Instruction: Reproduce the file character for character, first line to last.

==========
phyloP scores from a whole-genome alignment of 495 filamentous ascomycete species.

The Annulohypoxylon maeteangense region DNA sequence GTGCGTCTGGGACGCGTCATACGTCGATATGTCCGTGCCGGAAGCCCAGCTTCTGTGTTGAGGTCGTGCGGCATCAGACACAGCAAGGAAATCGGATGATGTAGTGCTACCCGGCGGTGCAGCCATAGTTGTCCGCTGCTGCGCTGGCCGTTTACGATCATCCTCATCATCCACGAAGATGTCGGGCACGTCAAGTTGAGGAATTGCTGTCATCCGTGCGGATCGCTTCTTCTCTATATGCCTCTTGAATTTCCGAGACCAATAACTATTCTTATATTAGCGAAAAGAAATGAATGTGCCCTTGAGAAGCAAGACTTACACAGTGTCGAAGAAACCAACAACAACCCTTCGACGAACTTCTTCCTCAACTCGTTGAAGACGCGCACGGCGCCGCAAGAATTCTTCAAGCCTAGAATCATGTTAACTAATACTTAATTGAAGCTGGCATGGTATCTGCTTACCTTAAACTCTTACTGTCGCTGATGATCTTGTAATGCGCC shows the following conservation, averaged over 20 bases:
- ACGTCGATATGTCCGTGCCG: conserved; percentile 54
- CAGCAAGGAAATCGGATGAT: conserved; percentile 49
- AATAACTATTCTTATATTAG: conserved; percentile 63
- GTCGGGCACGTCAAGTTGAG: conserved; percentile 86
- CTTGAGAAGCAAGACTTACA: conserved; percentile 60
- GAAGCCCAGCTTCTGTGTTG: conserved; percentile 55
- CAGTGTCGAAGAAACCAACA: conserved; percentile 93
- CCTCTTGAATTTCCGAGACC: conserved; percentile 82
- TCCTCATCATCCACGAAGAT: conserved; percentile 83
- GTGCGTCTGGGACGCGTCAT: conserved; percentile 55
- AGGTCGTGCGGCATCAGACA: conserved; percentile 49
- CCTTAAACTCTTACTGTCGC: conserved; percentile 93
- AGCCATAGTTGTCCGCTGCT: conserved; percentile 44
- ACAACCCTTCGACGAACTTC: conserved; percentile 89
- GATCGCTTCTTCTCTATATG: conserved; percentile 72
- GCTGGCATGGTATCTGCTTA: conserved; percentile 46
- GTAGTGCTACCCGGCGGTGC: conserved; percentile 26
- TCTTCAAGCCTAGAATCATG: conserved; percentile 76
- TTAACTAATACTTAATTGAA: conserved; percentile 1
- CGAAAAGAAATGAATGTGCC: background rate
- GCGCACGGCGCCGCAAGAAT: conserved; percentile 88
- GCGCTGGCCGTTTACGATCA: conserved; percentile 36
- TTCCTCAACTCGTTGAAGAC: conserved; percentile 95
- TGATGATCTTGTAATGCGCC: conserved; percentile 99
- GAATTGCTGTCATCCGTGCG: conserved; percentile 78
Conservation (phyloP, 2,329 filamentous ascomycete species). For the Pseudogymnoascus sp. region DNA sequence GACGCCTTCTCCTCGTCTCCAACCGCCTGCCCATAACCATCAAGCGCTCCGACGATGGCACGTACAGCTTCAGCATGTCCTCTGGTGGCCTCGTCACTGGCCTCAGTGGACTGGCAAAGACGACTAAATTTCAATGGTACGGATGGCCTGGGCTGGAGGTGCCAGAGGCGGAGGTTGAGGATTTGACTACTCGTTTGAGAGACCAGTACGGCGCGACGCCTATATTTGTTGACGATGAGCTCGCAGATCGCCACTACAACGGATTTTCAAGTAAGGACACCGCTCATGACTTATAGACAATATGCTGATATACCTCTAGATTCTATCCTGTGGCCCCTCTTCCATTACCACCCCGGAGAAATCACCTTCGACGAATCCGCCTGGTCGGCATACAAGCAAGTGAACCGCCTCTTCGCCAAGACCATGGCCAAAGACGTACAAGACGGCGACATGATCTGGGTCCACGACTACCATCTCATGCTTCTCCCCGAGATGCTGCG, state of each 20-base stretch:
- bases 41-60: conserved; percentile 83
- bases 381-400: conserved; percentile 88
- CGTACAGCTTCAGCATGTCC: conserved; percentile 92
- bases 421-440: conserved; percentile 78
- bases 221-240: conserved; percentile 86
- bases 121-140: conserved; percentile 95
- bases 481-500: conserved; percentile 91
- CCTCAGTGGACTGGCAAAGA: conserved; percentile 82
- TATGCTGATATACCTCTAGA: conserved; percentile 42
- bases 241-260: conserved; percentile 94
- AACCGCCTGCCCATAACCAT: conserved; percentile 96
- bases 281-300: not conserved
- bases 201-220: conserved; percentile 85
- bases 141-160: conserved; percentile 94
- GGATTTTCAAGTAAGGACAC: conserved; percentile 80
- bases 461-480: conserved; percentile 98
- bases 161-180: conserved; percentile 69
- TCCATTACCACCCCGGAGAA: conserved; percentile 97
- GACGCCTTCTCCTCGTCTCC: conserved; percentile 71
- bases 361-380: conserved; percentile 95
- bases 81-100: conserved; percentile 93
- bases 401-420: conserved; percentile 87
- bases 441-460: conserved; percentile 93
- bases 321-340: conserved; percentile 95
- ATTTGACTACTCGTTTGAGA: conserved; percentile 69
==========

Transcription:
phyloP scores from a whole-genome alignment of 495 filamentous ascomycete species.

The Annulohypoxylon maeteangense region DNA sequence GTGCGTCTGGGACGCGTCATACGTCGATATGTCCGTGCCGGAAGCCCAGCTTCTGTGTTGAGGTCGTGCGGCATCAGACACAGCAAGGAAATCGGATGATGTAGTGCTACCCGGCGGTGCAGCCATAGTTGTCCGCTGCTGCGCTGGCCGTTTACGATCATCCTCATCATCCACGAAGATGTCGGGCACGTCAAGTTGAGGAATTGCTGTCATCCGTGCGGATCGCTTCTTCTCTATATGCCTCTTGAATTTCCGAGACCAATAACTATTCTTATATTAGCGAAAAGAAATGAATGTGCCCTTGAGAAGCAAGACTTACACAGTGTCGAAGAAACCAACAACAACCCTTCGACGAACTTCTTCCTCAACTCGTTGAAGACGCGCACGGCGCCGCAAGAATTCTTCAAGCCTAGAATCATGTTAACTAATACTTAATTGAAGCTGGCATGGTATCTGCTTACCTTAAACTCTTACTGTCGCTGATGATCTTGTAATGCGCC shows the following conservation, averaged over 20 bases:
- ACGTCGATATGTCCGTGCCG: conserved; percentile 54
- CAGCAAGGAAATCGGATGAT: conserved; percentile 49
- AATAACTATTCTTATATTAG: conserved; percentile 63
- GTCGGGCACGTCAAGTTGAG: conserved; percentile 86
- CTTGAGAAGCAAGACTTACA: conserved; percentile 60
- GAAGCCCAGCTTCTGTGTTG: conserved; percentile 55
- CAGTGTCGAAGAAACCAACA: conserved; percentile 93
- CCTCTTGAATTTCCGAGACC: conserved; percentile 82
- TCCTCATCATCCACGAAGAT: conserved; percentile 83
- GTGCGTCTGGGACGCGTCAT: conserved; percentile 55
- AGGTCGTGCGGCATCAGACA: conserved; percentile 49
- CCTTAAACTCTTACTGTCGC: conserved; percentile 93
- AGCCATAGTTGTCCGCTGCT: conserved; percentile 44
- ACAACCCTTCGACGAACTTC: conserved; percentile 89
- GATCGCTTCTTCTCTATATG: conserved; percentile 72
- GCTGGCATGGTATCTGCTTA: conserved; percentile 46
- GTAGTGCTACCCGGCGGTGC: conserved; percentile 26
- TCTTCAAGCCTAGAATCATG: conserved; percentile 76
- TTAACTAATACTTAATTGAA: conserved; percentile 1
- CGAAAAGAAATGAATGTGCC: background rate
- GCGCACGGCGCCGCAAGAAT: conserved; percentile 88
- GCGCTGGCCGTTTACGATCA: conserved; percentile 36
- TTCCTCAACTCGTTGAAGAC: conserved; percentile 95
- TGATGATCTTGTAATGCGCC: conserved; percentile 99
- GAATTGCTGTCATCCGTGCG: conserved; percentile 78
Conservation (phyloP, 2,329 filamentous ascomycete species). For the Pseudogymnoascus sp. region DNA sequence GACGCCTTCTCCTCGTCTCCAACCGCCTGCCCATAACCATCAAGCGCTCCGACGATGGCACGTACAGCTTCAGCATGTCCTCTGGTGGCCTCGTCACTGGCCTCAGTGGACTGGCAAAGACGACTAAATTTCAATGGTACGGATGGCCTGGGCTGGAGGTGCCAGAGGCGGAGGTTGAGGATTTGACTACTCGTTTGAGAGACCAGTACGGCGCGACGCCTATATTTGTTGACGATGAGCTCGCAGATCGCCACTACAACGGATTTTCAAGTAAGGACACCGCTCATGACTTATAGACAATATGCTGATATACCTCTAGATTCTATCCTGTGGCCCCTCTTCCATTACCACCCCGGAGAAATCACCTTCGACGAATCCGCCTGGTCGGCATACAAGCAAGTGAACCGCCTCTTCGCCAAGACCATGGCCAAAGACGTACAAGACGGCGACATGATCTGGGTCCACGACTACCATCTCATGCTTCTCCCCGAGATGCTGCG, state of each 20-base stretch:
- bases 41-60: conserved; percentile 83
- bases 381-400: conserved; percentile 88
- CGTACAGCTTCAGCATGTCC: conserved; percentile 92
- bases 421-440: conserved; percentile 78
- bases 221-240: conserved; percentile 86
- bases 121-140: conserved; percentile 95
- bases 481-500: conserved; percentile 91
- CCTCAGTGGACTGGCAAAGA: conserved; percentile 82
- TATGCTGATATACCTCTAGA: conserved; percentile 42
- bases 241-260: conserved; percentile 94
- AACCGCCTGCCCATAACCAT: conserved; percentile 96
- bases 281-300: not conserved
- bases 201-220: conserved; percentile 85
- bases 141-160: conserved; percentile 94
- GGATTTTCAAGTAAGGACAC: conserved; percentile 80
- bases 461-480: conserved; percentile 98
- bases 161-180: conserved; percentile 69
- TCCATTACCACCCCGGAGAA: conserved; percentile 97
- GACGCCTTCTCCTCGTCTCC: conserved; percentile 71
- bases 361-380: conserved; percentile 95
- bases 81-100: conserved; percentile 93
- bases 401-420: conserved; percentile 87
- bases 441-460: conserved; percentile 93
- bases 321-340: conserved; percentile 95
- ATTTGACTACTCGTTTGAGA: conserved; percentile 69